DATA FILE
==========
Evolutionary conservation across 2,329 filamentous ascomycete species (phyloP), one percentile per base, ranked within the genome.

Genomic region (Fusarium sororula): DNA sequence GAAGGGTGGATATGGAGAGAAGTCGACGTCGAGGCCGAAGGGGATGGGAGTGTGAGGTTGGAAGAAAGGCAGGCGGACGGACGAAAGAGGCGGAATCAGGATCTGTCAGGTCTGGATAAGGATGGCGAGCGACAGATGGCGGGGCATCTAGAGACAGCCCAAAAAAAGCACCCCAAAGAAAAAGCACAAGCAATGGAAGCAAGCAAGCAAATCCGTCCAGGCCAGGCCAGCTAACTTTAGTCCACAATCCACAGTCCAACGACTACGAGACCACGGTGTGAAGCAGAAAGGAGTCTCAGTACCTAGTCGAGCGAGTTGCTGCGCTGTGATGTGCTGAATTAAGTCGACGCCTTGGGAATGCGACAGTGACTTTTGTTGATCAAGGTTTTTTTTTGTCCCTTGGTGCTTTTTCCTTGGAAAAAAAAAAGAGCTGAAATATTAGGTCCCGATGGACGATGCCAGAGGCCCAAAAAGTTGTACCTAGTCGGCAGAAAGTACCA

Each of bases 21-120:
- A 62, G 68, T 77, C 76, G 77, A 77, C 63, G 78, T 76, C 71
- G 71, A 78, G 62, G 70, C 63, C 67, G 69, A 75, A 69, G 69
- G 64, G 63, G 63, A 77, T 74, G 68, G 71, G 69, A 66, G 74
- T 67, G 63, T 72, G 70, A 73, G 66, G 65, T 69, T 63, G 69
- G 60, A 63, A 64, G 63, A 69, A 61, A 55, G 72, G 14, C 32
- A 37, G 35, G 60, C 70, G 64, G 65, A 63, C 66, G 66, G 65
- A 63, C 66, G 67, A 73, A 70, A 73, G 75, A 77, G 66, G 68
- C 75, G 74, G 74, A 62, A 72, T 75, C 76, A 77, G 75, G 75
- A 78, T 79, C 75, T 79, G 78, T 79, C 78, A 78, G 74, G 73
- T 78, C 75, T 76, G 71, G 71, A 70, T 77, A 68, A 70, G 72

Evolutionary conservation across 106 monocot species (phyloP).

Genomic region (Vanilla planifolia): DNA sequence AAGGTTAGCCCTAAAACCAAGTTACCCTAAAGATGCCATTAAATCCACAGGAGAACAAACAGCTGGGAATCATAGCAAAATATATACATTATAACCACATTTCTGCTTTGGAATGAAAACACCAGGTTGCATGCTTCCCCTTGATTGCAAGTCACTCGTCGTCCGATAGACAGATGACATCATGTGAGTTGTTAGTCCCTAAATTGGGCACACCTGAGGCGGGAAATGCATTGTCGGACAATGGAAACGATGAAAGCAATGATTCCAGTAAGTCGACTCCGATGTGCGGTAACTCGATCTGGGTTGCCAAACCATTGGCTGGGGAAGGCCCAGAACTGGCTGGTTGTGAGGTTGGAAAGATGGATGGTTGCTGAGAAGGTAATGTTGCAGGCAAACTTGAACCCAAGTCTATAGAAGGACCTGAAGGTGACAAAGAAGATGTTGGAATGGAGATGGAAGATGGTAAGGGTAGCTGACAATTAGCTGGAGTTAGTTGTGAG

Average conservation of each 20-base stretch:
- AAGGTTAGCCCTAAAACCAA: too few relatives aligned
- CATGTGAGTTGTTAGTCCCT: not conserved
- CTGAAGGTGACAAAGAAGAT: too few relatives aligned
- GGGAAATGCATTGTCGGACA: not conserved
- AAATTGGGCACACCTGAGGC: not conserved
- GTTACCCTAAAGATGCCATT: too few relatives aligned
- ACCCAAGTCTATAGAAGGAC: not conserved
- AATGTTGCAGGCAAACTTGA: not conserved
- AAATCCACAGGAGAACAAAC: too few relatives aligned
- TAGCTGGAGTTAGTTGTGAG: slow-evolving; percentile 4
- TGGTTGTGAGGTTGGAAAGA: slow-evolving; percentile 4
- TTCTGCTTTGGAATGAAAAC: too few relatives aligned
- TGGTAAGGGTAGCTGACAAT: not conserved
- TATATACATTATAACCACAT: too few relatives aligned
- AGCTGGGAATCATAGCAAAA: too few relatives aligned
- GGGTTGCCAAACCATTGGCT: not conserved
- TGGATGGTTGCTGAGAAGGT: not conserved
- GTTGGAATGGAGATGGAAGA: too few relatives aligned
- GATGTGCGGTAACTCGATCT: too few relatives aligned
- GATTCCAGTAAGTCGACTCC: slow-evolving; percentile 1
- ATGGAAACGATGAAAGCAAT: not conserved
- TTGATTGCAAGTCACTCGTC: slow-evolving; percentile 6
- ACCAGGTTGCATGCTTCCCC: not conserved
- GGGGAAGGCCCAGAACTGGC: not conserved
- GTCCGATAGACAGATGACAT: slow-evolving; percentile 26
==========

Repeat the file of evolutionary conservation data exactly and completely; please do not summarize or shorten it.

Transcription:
Evolutionary conservation across 2,329 filamentous ascomycete species (phyloP), one percentile per base, ranked within the genome.

Genomic region (Fusarium sororula): DNA sequence GAAGGGTGGATATGGAGAGAAGTCGACGTCGAGGCCGAAGGGGATGGGAGTGTGAGGTTGGAAGAAAGGCAGGCGGACGGACGAAAGAGGCGGAATCAGGATCTGTCAGGTCTGGATAAGGATGGCGAGCGACAGATGGCGGGGCATCTAGAGACAGCCCAAAAAAAGCACCCCAAAGAAAAAGCACAAGCAATGGAAGCAAGCAAGCAAATCCGTCCAGGCCAGGCCAGCTAACTTTAGTCCACAATCCACAGTCCAACGACTACGAGACCACGGTGTGAAGCAGAAAGGAGTCTCAGTACCTAGTCGAGCGAGTTGCTGCGCTGTGATGTGCTGAATTAAGTCGACGCCTTGGGAATGCGACAGTGACTTTTGTTGATCAAGGTTTTTTTTTGTCCCTTGGTGCTTTTTCCTTGGAAAAAAAAAAGAGCTGAAATATTAGGTCCCGATGGACGATGCCAGAGGCCCAAAAAGTTGTACCTAGTCGGCAGAAAGTACCA

Each of bases 21-120:
- A 62, G 68, T 77, C 76, G 77, A 77, C 63, G 78, T 76, C 71
- G 71, A 78, G 62, G 70, C 63, C 67, G 69, A 75, A 69, G 69
- G 64, G 63, G 63, A 77, T 74, G 68, G 71, G 69, A 66, G 74
- T 67, G 63, T 72, G 70, A 73, G 66, G 65, T 69, T 63, G 69
- G 60, A 63, A 64, G 63, A 69, A 61, A 55, G 72, G 14, C 32
- A 37, G 35, G 60, C 70, G 64, G 65, A 63, C 66, G 66, G 65
- A 63, C 66, G 67, A 73, A 70, A 73, G 75, A 77, G 66, G 68
- C 75, G 74, G 74, A 62, A 72, T 75, C 76, A 77, G 75, G 75
- A 78, T 79, C 75, T 79, G 78, T 79, C 78, A 78, G 74, G 73
- T 78, C 75, T 76, G 71, G 71, A 70, T 77, A 68, A 70, G 72

Evolutionary conservation across 106 monocot species (phyloP).

Genomic region (Vanilla planifolia): DNA sequence AAGGTTAGCCCTAAAACCAAGTTACCCTAAAGATGCCATTAAATCCACAGGAGAACAAACAGCTGGGAATCATAGCAAAATATATACATTATAACCACATTTCTGCTTTGGAATGAAAACACCAGGTTGCATGCTTCCCCTTGATTGCAAGTCACTCGTCGTCCGATAGACAGATGACATCATGTGAGTTGTTAGTCCCTAAATTGGGCACACCTGAGGCGGGAAATGCATTGTCGGACAATGGAAACGATGAAAGCAATGATTCCAGTAAGTCGACTCCGATGTGCGGTAACTCGATCTGGGTTGCCAAACCATTGGCTGGGGAAGGCCCAGAACTGGCTGGTTGTGAGGTTGGAAAGATGGATGGTTGCTGAGAAGGTAATGTTGCAGGCAAACTTGAACCCAAGTCTATAGAAGGACCTGAAGGTGACAAAGAAGATGTTGGAATGGAGATGGAAGATGGTAAGGGTAGCTGACAATTAGCTGGAGTTAGTTGTGAG

Average conservation of each 20-base stretch:
- AAGGTTAGCCCTAAAACCAA: too few relatives aligned
- CATGTGAGTTGTTAGTCCCT: not conserved
- CTGAAGGTGACAAAGAAGAT: too few relatives aligned
- GGGAAATGCATTGTCGGACA: not conserved
- AAATTGGGCACACCTGAGGC: not conserved
- GTTACCCTAAAGATGCCATT: too few relatives aligned
- ACCCAAGTCTATAGAAGGAC: not conserved
- AATGTTGCAGGCAAACTTGA: not conserved
- AAATCCACAGGAGAACAAAC: too few relatives aligned
- TAGCTGGAGTTAGTTGTGAG: slow-evolving; percentile 4
- TGGTTGTGAGGTTGGAAAGA: slow-evolving; percentile 4
- TTCTGCTTTGGAATGAAAAC: too few relatives aligned
- TGGTAAGGGTAGCTGACAAT: not conserved
- TATATACATTATAACCACAT: too few relatives aligned
- AGCTGGGAATCATAGCAAAA: too few relatives aligned
- GGGTTGCCAAACCATTGGCT: not conserved
- TGGATGGTTGCTGAGAAGGT: not conserved
- GTTGGAATGGAGATGGAAGA: too few relatives aligned
- GATGTGCGGTAACTCGATCT: too few relatives aligned
- GATTCCAGTAAGTCGACTCC: slow-evolving; percentile 1
- ATGGAAACGATGAAAGCAAT: not conserved
- TTGATTGCAAGTCACTCGTC: slow-evolving; percentile 6
- ACCAGGTTGCATGCTTCCCC: not conserved
- GGGGAAGGCCCAGAACTGGC: not conserved
- GTCCGATAGACAGATGACAT: slow-evolving; percentile 26